Not everyone is a writer. I get that. No, really, I understand. Although I think best when I’m writing, many days the words don’t come easily. Even when I’m simply transcribing someone else’s words from an interview. It takes time to capture context, whether it’s the jumble of your own thoughts, or something that came out of a dynamic conversation.
Not everyone has the patience or the time or, yes, the skills to do that. In fact, most of the law enforcement officers I have ever worked with are more comfortable on the phone than emailing their thoughts to me.
I am not. On the phone I ramble. I can’t edit my thoughts, refine what I mean (at least without confusing the other person). And listening? I have to be able to write down what I hear. Otherwise my attention wanders.
I just described what writing is to many people. Writing, to them, means throwing their thoughts down on paper, then growing frustrated when it doesn’t read like the great magazine article they just read. Reading means wandering thoughts, a line that reminds them of something they have to do or something they experienced.
Just as many people don’t have time or energy to write, many don’t have time or energy to read. (Even me. My Google Reader count is in the 700s.) But podcasting is easier for them to digest. It helps fill the time during repetitive tasks or work that doesn’t require much attention, or for that matter, commutes.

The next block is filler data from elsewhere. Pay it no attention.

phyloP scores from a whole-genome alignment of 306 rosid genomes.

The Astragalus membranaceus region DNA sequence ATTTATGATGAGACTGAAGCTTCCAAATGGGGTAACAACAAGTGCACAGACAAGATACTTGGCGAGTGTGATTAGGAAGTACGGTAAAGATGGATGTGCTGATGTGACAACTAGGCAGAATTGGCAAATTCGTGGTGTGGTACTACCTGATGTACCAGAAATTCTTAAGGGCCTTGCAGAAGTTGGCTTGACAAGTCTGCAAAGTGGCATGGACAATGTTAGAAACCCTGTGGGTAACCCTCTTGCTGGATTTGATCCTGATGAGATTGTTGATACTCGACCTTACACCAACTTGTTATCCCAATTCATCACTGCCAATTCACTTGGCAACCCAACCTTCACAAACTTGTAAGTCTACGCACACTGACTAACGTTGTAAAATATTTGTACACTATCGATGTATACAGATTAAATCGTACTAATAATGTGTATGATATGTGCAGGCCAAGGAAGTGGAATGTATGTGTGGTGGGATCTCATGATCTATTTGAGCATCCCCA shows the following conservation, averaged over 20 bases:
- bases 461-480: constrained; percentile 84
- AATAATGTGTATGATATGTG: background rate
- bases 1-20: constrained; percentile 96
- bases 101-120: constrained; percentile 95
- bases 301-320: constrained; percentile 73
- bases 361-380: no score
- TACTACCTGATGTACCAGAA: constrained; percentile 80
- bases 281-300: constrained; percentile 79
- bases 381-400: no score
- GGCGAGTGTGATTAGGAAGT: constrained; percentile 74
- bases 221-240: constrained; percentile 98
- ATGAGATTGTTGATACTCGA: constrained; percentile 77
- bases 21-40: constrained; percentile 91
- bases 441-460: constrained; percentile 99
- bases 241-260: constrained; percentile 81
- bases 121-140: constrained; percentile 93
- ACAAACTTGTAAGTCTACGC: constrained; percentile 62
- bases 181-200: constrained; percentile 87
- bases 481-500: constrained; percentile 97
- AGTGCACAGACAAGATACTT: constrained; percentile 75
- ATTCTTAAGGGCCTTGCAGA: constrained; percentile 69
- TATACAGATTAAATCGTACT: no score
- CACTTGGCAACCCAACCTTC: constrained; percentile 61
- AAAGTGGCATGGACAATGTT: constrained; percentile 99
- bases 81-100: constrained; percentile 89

This one reason why the folks at DailySplice.com are focusing on law enforcement. Why is this valuable? Mainly because podcasting is an underutilized tool among police.
A few months ago I talked with Rian Bowden, co-founder and CEO of DailySplice, about what they help agencies do. He provided four examples:
- Training. (Although it is not using DailySplice, the Orange County Sheriff’s Department video podcasts training to its deputies.)
- Crime prevention, including intelligence-led policing and soliciting community feedback.(The Saanich (British Columbia) Police Department’s podcasting solution was the subject of a DailySplice case study.)
- BOLOs and Amber Alerts.
- Cold cases, especially those for which camera footage is a factor.
The advantage: “Rich media which allows commanders to maintain authority as primary information sources in any situation,” says Bowden. This is important because sites like YouTube, with their additional content, can be distracting.
Because the DailySplice interface allows for real-time updating, it can be a valuable way to balance the rumors and misinformation that start to appear on other real-time sites like Twitter and Facebook.
In fact, because the podcasts are syndicated via RSS, they can be “plugged in” to Facebook and other sites. And civilians who subscribe to a cast’s RSS feeds can share the content just as easily as they can status updates—without needing to sign up on Facebook or Twitter or anywhere else (except perhaps with a feed reader).
Cops 2.0 coming to podcast?
Podcasting is a great way for people who prefer to talk to reach people who prefer to listen. For those who (like me) feel like they’re talking to themselves, there is the interview format, like the ones I did for Inside the Core and more recently, with Mike Waraich and Lauri Stevens for DailySplice.
DailySplice has invited me to set up an account and podcast more frequently. While I have to figure out how it will fit for me and my business strategy, I plan to join in future discussions, and meanwhile the DailySplice website offers a number of resources including webinars.